'Big Trouble' is a big mess
By Marshall Fine
The (Westchester, N.Y.) Journal News
|BIG TROUBLE (Rated PG-13 for profanity, violence, partial nudity and adult themes). Two Stars (Fair).
Small-time crooks, big-time killers and a missing atomic device can't rescue this flat adaptation of Dave Barry's novel. Neither can a stellar cast with only rare exceptions. Starring Tim Allen, Rene Russo, Stanley Tucci, Janeane Garofalo, Jason Lee. Directed by Barry Sonnenfeld. Touchstone Pictures, 85 minutes.
But Barry's novel of human foibles and petty crime in Miami resists director Barry Sonnenfeld's attempts to bring it to life on film despite a stellar cast. It may be that Sonnenfeld is the wrong director for the material or that he simply mishandled this particular script; whatever the cause, "Big Trouble" ends up as a flat, only intermittently amusing film.
Like Arnold Schwarzenegger's "Collateral Damage," "Big Trouble" was pulled from the Fall 2001 release schedule after the Sept. 11 attacks. The reason: a lengthy sequence at the end of the film where a pair of idiot criminals manage to smuggle an atomic weapon onto an airplane.
"Big Trouble" is a sprawling, multi-character story which, in the script by Robert Ramsey and Matthew Stone, is organized by using a voice-over narrator. Tim Allen, who plays Eliot Arnold, one of the film's central characters, fills that function, though he eventually is given the tone of omniscience. It's a literary device, one of the few ways Barry's voice actually gets into the film.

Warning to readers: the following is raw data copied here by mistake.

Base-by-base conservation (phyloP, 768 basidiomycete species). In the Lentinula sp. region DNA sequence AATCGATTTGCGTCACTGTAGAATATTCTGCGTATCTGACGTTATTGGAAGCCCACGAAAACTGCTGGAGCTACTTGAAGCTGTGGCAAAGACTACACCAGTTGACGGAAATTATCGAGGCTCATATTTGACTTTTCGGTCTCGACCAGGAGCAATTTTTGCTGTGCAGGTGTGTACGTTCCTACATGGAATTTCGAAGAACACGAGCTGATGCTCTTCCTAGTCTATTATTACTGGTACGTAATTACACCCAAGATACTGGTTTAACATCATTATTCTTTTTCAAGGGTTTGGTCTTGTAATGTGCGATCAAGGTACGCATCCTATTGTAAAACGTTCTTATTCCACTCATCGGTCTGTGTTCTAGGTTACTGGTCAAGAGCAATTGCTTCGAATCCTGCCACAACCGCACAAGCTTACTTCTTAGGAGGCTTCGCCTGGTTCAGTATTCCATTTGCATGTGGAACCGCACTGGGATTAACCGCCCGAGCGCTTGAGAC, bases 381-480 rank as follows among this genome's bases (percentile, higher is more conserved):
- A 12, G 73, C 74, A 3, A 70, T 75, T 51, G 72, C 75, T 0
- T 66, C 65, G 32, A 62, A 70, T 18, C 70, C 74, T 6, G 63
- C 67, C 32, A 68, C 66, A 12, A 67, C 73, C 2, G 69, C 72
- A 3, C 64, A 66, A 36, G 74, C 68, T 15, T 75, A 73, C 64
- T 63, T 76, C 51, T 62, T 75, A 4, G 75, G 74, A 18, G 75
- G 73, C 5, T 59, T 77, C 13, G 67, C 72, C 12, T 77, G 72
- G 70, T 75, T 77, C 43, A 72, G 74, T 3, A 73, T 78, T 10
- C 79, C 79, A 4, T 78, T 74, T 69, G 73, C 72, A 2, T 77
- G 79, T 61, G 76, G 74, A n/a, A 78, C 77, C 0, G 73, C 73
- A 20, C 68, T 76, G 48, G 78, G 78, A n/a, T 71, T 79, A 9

The plot centers on Arthur Herk (Stanley Tucci), an embezzler in Miami who has stolen from his Mob-run employer and is now being stalked by hired killers (Dennis Farina and Jack Kehler). But on the evening that the killers come to shoot Arthur, a classmate of Arthur's stepdaughter shows up at the same time, playing a high-school game called "Killer," in which he must shoot her with a squirt gun.
The squirter, Matt (Ben Foster), is the son of Eliot Arnold, a former newspaper columnist now trying to make it in advertising. Eliot is divorced and drives a Geo, which is enough to earn him his son's scorn, though he shows up at the Herk household to save his son from an arrest.
There's another subplot involving a pair of ex-cons (Tom Sizemore and Johnny Knoxville), who show up to rob a dingy bar run by a pair of Russians (who happen to be arms dealers). They subsequently kidnap Arthur and steal the aforementioned atomic device from the Russians. Eventually, the dim cons take a roomful of people hostage including Eliot, his son and a pair of cops before hopping the plane to the Bahamas. There's also some business involving a homeless man (Jason Lee), and a dog bedeviled by a frog that sprays a psychotropic chemical as a defense mechanism.
If this doesn't sound coherent, well, it hangs together only loosely on the screen.
Sonnenfeld doesn't have much of a sense of how to keep the action coherent. There's a lot of frantic running around but to little effect. The story is so plot-heavy that the characterizations are almost an after-thought.
Which is too bad because a few of the actors are right on target. Farina's efficient and well-mannered hit man makes the most of his scenes with deadpan elan; Tucci goes over the top in a way that builds momentum (and laughs). But such dependable performances as Janeane Garofalo and Patrick Warburton are rendered unfunny or simply invisible.
"Big Trouble" is small potatoes. It's a movie that promises but seldom delivers.
Rated PG-13 for profanity, violence, partial nudity and adult themes.